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Creating smart contracts


This documentation provides step-by-step instructions for creating smart contracts on Tezos. After creating the contract, you can find the resources on testing and deploying.

Choosing your smart contract language

Tezos supports a variety of smart contract languages: Michelson, SmartPy, LIGO, Archetype.

You can select a language based on your familiarity with programming paradigms, the complexity of the contract you want to deploy, and the specific features you require. Here's a more detailed table for each language:

ComplexityHigh (stack-based, low-level)Low (Python-like, high-level)Moderate (various high-level syntaxes)Moderate (includes formal specification features)
CapabilitiesFull control over contract, optimal for gas efficiencyEasy to write, automatically manages stack operationsStatically-typed, strong error checkingSpecialized for formal verification and correctness
Use CasesOptimized contracts, developers with blockchain experiencePython developers, rapid prototypingDevelopers familiar with static typing, variety of mainstream programming backgroundsHigh-security contracts, developers looking for formal proof of contract behavior

For beginners, we recommend SmartPy or LIGO for their higher-level more abstracted approach.

Making a strategic choice

Before writing your code, take some time to consider whether your project is suitable for starting with a pre-existing template or if it would be better to start from scratch. Essentially, this depends on the type of contract you are building. For example:

  • FA2 contract: it’s better to use a template to start.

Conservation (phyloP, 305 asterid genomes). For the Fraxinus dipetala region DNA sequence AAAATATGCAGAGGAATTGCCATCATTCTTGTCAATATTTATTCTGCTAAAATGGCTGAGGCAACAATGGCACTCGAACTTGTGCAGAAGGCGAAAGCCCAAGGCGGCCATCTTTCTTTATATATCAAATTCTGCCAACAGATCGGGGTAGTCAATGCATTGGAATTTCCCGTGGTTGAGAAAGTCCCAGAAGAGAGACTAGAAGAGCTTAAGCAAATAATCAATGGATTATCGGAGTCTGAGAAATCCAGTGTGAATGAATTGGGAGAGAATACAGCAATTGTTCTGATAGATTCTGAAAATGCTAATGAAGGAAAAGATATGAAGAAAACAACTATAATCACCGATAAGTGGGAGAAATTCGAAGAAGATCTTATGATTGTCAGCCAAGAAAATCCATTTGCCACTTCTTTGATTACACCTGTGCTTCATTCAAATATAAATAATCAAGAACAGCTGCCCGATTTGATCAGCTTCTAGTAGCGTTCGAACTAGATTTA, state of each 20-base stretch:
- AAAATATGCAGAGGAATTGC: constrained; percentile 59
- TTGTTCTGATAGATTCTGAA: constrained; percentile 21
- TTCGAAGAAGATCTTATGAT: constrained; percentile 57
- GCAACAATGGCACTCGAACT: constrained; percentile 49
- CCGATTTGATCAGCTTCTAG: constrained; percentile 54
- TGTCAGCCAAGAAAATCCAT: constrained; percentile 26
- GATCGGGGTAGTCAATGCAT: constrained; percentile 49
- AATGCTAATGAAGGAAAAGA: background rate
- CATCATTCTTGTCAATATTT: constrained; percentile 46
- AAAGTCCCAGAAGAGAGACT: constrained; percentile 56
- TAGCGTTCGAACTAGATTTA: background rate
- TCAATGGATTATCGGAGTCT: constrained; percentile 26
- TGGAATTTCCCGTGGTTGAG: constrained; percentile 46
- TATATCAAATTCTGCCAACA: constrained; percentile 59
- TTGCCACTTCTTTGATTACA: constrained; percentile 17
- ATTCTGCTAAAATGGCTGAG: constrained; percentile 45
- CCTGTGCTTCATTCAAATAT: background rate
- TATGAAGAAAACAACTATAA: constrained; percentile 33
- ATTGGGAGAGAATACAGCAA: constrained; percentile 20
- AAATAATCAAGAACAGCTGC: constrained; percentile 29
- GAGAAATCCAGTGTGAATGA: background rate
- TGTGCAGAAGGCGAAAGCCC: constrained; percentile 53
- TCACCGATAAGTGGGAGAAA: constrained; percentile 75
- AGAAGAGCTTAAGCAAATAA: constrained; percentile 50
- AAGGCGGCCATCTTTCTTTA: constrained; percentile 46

• Others: build it from scratch.

Coding your contract

Before coding, you should clearly outline the purpose of your smart contract, define the problem it addresses, detail the functions it will perform, and specify any external interactions or transactions it will manage.

Starting with online IDE

The online editor is the quickest and easiest way to get started.

For example:

Defining contract storage

Contract storage holds the persistent state of your smart contract. It’s important to carefully design your storage since storage is expensive on-chain. You should avoid storing any data that the contract will not use.

  • SmartPy: Use Pythonic classes and types to represent storage. SmartPy provides a straightforward way to map these into Michelson storage requirements.
  • LIGO: Choose the most suitable syntax flavor and use the type definitions to lay out the storage structure.

In Tezos, big maps are a storage optimization feature for large sets of data, especially when handling large datasets that don't need to be fully loaded into memory at once. Big maps are ideal for ledger applications with numerous accounts, as they load data lazily, fetching only necessary parts on demand. In contrast to regular maps, suitable for smaller collections, and lists, which order data, big maps save costs when the dataset is large.

In SmartPy, you can define a big map using sp.big_map, and in LIGO, you use big_map keyword for the type declaration.

Defining entrypoints

Entrypoints serve as methods to receive external communication in Tezos.

  • SmartPy: Entrypoints are defined as methods within a Python class that extends sp.Contract. They use decorators like @sp.entry_point to denote entrypoints
  • LIGO: Entrypoints in LIGO are defined as functions that manipulate storage. The function keyword is used, and each entrypoint function must be explicitly marked for export in the contract interface

You should clearly define the parameters and storage interaction for both languages.

  • Each entrypoint's parameters must be well-specified, with types that match the expected inputs. For example, if an entrypoint is supposed to accept an integer and a string, the parameter list should reflect this.
  • The contract storage is usually passed as an argument to the entrypoints. In SmartPy, the storage is accessed through the attribute inside the entrypoint methods. In LIGO, storage is a parameter of the function, and it's often the last parameter by convention.